A leading telecommunications company with 30,000 staff needed a robust internal communications strategy to meet the fast-changing demands of their workplace.
In a competitive marketplace, customer service was critical for success. Responding to enquiries, addressing customer needs and handling technical issues were fundamental to building the business.
Complicating this was the company’s 19,500 frontline, customer-facing employees operating out of multiple locations — 10,000 in call centers, 6,000 retail staff, and 3,500 field operation staff.
In addition, call center staff were predominantly Gen-Y and responded better to different styles of communication than that of the broader organization.
For the company’s Internal Communications team, it was clear that one size wouldn’t fit all when it came to informing and engaging staff.
The Internal Communications team identified several issues that compromised frontline staff and support services.
Email was identified as a poor vehicle to deliver critical or time-sensitive information, meaning speed of message delivery was inhibited.
Excessive messaging meant that employees were suffering from information overload. It was difficult for employees to wade through the high volume of data to identify information central to their job. In fact, the Internal Communications team calculated that processing this volume of information cost the business more than $10M every year.
Further, staff neglecting or misunderstanding important information had serious business implications in longer call handling times, increased repeat calls, higher operating costs, lower customer satisfaction and lower employee productivity.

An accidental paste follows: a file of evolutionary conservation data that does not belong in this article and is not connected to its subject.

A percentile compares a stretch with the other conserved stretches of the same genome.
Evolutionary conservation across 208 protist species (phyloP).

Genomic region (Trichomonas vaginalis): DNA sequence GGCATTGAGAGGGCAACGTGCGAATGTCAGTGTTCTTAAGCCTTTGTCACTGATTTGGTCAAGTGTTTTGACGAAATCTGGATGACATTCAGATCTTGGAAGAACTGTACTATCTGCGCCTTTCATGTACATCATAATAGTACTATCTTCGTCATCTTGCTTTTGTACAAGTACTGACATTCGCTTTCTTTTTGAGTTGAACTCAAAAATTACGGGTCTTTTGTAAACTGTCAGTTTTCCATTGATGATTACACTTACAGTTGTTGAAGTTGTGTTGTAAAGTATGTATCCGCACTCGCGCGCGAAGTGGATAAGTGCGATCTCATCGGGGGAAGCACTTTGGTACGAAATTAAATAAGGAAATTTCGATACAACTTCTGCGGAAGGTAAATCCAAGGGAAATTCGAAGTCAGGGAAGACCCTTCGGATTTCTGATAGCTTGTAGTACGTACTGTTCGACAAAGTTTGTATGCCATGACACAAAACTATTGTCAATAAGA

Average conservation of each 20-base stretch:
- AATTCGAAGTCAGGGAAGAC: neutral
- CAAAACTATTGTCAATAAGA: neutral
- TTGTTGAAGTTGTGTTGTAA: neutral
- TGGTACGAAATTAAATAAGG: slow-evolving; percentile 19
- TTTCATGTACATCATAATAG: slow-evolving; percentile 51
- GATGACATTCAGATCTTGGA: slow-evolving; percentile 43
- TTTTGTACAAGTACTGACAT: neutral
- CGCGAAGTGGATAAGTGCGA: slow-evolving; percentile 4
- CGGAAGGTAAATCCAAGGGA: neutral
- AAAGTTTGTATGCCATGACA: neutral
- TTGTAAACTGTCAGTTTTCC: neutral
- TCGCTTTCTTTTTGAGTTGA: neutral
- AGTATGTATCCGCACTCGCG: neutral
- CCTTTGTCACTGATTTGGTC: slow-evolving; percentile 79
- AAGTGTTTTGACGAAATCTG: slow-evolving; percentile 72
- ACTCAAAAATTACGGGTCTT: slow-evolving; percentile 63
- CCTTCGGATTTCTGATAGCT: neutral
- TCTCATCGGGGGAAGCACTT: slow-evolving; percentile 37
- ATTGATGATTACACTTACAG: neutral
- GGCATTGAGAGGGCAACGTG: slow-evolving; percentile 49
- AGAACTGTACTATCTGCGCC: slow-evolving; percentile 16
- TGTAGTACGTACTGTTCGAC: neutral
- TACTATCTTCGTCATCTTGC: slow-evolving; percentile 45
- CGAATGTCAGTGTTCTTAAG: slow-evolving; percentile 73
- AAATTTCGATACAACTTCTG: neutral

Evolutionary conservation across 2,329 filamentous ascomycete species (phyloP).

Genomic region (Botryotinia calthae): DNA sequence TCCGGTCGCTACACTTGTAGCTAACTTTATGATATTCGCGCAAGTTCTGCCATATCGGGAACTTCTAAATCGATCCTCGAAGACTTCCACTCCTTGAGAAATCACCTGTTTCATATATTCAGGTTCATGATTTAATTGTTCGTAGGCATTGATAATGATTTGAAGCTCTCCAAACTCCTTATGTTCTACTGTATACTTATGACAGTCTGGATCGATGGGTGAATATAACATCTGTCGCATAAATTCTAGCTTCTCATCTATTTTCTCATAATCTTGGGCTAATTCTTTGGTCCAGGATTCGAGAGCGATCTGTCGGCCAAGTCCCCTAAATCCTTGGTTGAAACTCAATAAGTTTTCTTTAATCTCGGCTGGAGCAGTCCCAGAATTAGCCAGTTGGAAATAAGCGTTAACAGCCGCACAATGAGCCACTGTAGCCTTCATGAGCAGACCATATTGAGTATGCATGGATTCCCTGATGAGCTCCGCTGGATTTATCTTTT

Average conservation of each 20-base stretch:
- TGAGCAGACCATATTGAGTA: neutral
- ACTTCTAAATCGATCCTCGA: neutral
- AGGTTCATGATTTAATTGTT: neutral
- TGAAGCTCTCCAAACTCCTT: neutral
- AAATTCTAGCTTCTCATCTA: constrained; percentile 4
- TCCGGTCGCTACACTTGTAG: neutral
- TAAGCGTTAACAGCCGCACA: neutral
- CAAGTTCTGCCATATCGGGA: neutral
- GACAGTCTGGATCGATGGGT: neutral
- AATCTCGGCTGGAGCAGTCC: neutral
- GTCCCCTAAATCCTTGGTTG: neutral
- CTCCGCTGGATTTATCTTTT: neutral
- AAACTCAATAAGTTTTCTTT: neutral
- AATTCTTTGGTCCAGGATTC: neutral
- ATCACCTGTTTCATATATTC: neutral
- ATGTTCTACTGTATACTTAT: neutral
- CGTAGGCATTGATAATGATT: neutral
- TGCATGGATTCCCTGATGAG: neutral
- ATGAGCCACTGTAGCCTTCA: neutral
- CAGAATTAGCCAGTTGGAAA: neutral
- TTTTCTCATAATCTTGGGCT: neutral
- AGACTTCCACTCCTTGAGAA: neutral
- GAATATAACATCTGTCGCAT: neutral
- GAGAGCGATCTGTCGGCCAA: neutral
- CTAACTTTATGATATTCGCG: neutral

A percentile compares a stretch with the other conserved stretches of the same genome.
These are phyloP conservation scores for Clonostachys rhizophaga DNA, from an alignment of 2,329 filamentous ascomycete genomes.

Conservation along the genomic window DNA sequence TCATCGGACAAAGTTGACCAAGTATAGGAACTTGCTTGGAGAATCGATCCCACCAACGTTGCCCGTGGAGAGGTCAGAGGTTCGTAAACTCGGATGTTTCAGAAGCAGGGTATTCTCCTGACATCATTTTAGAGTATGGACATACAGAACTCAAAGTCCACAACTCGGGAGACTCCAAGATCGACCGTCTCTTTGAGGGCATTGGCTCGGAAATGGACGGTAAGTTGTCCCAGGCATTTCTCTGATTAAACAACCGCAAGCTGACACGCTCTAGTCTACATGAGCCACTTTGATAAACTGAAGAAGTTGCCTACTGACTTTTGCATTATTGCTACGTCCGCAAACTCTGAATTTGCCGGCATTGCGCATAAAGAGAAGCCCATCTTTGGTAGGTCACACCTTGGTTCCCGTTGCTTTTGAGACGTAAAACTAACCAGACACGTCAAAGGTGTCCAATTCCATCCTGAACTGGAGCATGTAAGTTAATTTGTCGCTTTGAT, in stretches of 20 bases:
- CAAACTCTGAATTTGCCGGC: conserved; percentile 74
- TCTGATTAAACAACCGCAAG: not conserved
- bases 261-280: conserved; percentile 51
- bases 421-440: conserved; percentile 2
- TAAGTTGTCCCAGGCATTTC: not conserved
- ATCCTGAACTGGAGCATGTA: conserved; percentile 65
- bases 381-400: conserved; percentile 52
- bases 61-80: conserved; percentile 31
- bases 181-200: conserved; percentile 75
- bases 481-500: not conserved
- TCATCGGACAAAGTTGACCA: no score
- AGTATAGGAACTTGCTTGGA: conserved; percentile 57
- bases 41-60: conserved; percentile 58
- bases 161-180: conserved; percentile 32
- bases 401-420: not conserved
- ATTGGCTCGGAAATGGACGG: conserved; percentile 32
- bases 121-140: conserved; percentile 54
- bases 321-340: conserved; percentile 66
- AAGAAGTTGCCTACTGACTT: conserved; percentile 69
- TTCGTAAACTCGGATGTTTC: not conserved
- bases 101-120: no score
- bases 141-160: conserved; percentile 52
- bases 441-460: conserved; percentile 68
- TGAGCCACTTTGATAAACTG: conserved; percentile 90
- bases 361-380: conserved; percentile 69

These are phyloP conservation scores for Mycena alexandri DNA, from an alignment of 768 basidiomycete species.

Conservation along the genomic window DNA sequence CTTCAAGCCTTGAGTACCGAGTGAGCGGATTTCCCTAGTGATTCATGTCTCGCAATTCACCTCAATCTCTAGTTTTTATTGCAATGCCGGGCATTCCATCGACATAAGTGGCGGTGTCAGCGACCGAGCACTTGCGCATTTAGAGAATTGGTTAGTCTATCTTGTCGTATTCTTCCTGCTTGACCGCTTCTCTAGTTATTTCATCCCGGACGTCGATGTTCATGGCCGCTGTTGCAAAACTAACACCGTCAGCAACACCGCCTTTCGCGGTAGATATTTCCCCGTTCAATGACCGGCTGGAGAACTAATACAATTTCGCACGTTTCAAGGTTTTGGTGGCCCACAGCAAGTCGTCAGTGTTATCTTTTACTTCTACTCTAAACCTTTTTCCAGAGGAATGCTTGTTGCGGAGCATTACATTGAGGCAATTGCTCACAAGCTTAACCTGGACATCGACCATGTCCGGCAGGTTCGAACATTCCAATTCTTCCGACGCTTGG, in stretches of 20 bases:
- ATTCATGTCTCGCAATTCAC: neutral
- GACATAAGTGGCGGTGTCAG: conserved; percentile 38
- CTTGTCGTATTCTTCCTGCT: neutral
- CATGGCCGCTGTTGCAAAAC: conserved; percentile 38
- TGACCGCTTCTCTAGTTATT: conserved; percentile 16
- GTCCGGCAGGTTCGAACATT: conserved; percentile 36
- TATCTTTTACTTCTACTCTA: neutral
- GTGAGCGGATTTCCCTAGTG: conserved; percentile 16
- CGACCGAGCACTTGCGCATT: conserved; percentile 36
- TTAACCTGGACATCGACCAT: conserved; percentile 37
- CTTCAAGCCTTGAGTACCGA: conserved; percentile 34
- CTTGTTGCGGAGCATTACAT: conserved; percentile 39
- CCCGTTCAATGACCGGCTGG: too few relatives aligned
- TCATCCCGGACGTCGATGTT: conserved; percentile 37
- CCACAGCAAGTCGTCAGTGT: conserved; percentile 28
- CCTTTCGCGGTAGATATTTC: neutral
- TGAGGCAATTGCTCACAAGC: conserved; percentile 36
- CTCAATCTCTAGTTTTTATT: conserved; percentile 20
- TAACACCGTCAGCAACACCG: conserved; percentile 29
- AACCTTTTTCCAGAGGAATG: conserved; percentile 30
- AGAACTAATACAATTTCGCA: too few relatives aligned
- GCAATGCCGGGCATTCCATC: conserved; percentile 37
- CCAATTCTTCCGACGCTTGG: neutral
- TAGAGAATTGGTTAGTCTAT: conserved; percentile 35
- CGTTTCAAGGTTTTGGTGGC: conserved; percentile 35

The Internal Communications Manager summarized the situation. “Employees have time and time again impressed upon us that it’s difficult to cut through the volume and identify information that is central to their job function”.
To address these challenges, the business’s Internal Communications team would need to optimize the timing and targeting of messaging to reach the right audience at the right time; to prioritize and filter messages to reduce employee information overload; and to tailor content and delivery to the preferences of their largely Gen-Y workforce.
The difference in effectiveness between the pilot and control groups was dramatic. Tickers were so powerful in delivering IQ Now messages that the lowest readership rate achieved was 93%, compared to 22% for email.
The data also showed that SnapComms messages were read closer to the start of employees’ shifts – highly significant when information is time-sensitive.
“The information I get in the IQ Now is timely and relevant for my skill set and I like having the urgent messages scroll at the bottom of my screen”, affirmed one pilot group employee.
Not only did pilot group employees score full marks in the quiz in 74-95% of cases, but the Internal Communications team were also pleasantly surprised to find that staff enjoyed taking the quizzes. They had assumed that employees would feel that it reminded them of being in school, when in fact staff felt better equipped to do their jobs.
Tellingly, the control group was asked the same questions by email, but there were too few responses from those employees to yield any significant data.
“SnapComms is brief, exactly to the point and simple to understand... The quiz is also helpful as it shows how much we understood after answering the questions”, said one pilot group employee.
In selecting SnapComms channels to communicate with their workforce, this telco was able to deliver messages to employees fast, with greater confidence that messages were being read and understood. The volume of email-based messages cluttering staff inboxes was significantly reduced, and overall employee productivity and efficiency improved.
Overall, employees were very positive about the SnapComms communications tools. In a survey conducted with staff in the pilot group to assess their satisfaction with each of the SnapComms tools, the satisfaction rates were: